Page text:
Alfred Hitchcock Horror Film Becomes Reality for this Family

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Alfred Hitchcock
Alfred Hitchcock

An Alfred Hitchcock horror film has become reality for one California family, and just what exactly happened might surprise you…

Apparently, 1,000 birds got stuck in the fireplace of a Montecito, California home, and yes, it is every bit as horrific as it would sound.

It was truly a nightmarish scene that would make Alfred Hitchcock proud; these birds were one thousand strong and they got stuck in the fireplace of this California house last weekend.

“Every day is different in the fire service!” the Montecito Fire Department said in their statement of the events. “Sunday night, your Montecito firefighters were called to a home where about 1,000 small birds had become trapped in the chimney.”

These birds, which were identified as Swifts by the Santa Barbara County Animal Services, have a tendency to fly up and out of these flues on their own overnight. However, when the homeowners returned on Monday morning, the unlucky birds were still there and trapped under the fireplace screen.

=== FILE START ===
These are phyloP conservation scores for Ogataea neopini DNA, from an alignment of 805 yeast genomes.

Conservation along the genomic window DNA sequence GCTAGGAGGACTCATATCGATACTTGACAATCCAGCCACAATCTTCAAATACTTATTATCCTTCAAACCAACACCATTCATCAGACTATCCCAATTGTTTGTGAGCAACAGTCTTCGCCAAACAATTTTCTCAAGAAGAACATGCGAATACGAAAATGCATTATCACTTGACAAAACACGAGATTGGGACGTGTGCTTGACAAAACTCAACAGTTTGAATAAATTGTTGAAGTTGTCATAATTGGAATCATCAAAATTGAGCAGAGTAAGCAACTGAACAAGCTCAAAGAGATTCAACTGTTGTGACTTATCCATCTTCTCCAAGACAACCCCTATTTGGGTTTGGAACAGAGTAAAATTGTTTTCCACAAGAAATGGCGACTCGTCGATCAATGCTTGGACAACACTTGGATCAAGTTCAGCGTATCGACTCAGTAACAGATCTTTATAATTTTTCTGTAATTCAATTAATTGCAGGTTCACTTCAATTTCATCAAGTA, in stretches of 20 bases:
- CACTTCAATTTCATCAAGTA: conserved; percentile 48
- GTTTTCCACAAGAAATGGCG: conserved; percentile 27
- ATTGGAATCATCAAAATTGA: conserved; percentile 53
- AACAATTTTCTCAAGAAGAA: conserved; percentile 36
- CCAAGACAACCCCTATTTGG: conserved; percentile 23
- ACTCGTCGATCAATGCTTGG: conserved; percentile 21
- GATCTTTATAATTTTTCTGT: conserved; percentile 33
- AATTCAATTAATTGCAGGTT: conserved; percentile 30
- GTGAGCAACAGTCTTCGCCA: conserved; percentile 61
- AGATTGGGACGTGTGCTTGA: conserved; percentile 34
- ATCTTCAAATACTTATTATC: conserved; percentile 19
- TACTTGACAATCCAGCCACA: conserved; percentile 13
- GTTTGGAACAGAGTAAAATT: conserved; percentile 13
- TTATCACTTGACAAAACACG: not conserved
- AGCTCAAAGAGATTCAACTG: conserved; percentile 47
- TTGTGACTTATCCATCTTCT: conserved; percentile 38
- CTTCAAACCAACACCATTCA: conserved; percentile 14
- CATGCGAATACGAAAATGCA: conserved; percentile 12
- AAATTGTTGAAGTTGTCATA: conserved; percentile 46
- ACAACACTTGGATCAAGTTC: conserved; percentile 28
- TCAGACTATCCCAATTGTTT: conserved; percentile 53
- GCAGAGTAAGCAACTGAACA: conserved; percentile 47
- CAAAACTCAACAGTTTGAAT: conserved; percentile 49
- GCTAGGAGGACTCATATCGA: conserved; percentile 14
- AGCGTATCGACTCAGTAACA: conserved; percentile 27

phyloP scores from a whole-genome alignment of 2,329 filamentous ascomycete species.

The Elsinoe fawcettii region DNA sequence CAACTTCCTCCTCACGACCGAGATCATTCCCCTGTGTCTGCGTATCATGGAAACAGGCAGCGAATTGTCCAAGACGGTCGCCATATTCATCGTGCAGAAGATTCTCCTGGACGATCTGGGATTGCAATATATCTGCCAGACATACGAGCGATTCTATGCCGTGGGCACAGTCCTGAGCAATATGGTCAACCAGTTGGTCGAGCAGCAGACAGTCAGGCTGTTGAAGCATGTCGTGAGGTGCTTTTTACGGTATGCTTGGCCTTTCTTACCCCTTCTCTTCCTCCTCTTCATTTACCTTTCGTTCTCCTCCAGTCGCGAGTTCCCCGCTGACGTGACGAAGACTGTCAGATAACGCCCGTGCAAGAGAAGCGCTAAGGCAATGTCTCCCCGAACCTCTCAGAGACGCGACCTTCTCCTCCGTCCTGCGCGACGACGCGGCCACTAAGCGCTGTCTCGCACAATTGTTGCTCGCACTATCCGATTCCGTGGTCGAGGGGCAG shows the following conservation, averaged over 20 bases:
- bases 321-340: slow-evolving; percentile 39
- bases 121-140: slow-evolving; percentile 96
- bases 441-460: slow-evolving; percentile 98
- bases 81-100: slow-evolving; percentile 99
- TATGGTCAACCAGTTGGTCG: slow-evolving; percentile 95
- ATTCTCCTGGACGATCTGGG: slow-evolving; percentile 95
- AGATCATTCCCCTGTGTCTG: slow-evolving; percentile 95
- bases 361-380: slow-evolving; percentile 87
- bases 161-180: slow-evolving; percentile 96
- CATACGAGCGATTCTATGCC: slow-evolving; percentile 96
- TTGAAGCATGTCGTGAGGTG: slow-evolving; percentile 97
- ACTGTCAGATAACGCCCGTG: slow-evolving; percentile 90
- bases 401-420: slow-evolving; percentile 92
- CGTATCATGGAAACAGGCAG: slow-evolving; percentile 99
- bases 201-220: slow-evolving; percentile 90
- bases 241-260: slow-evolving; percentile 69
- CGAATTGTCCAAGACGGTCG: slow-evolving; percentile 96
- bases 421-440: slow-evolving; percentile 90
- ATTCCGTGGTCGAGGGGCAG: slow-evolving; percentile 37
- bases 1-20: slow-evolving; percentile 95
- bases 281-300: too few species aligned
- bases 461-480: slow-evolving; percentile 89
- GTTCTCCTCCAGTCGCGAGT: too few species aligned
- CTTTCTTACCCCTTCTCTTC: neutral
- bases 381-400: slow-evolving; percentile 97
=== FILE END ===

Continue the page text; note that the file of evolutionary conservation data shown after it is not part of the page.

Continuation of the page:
The animal rescue team developed a plan to create a chute system so that they could funnel the birds through the house and out the backdoor, and that was more successful. The birds were returned to the skies, and at least this episode had a happier ending than the Alfred Hitchcock film.

“We are grateful for the positive outcome to this unusual call and the opportunity to problem-solve with our partners at Santa Barbara County Animal Services,” the fire department said.

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There was a similar Alfred Hitchcock incident that occurred in Torrance, California just a week prior where about 800 birds had funneled into a family chimney and ultimately took over the home. The family was forced to vacate their home and take the baby to a hotel for the night.

There is a video of that incident that is showing the flock circling above the house’s chimney before they swoop down into the flue en masse. Another clip within the shot shows them up against a window inside the home.

All in all, this is not the “Tennessee Bird Walk”, but the more morbid Alfred Hitchcock version instead. Birds and chimneys certainly don’t mix.

Swifts are known to roost in chimneys, and this group is likely on their way to migrate south for the winter.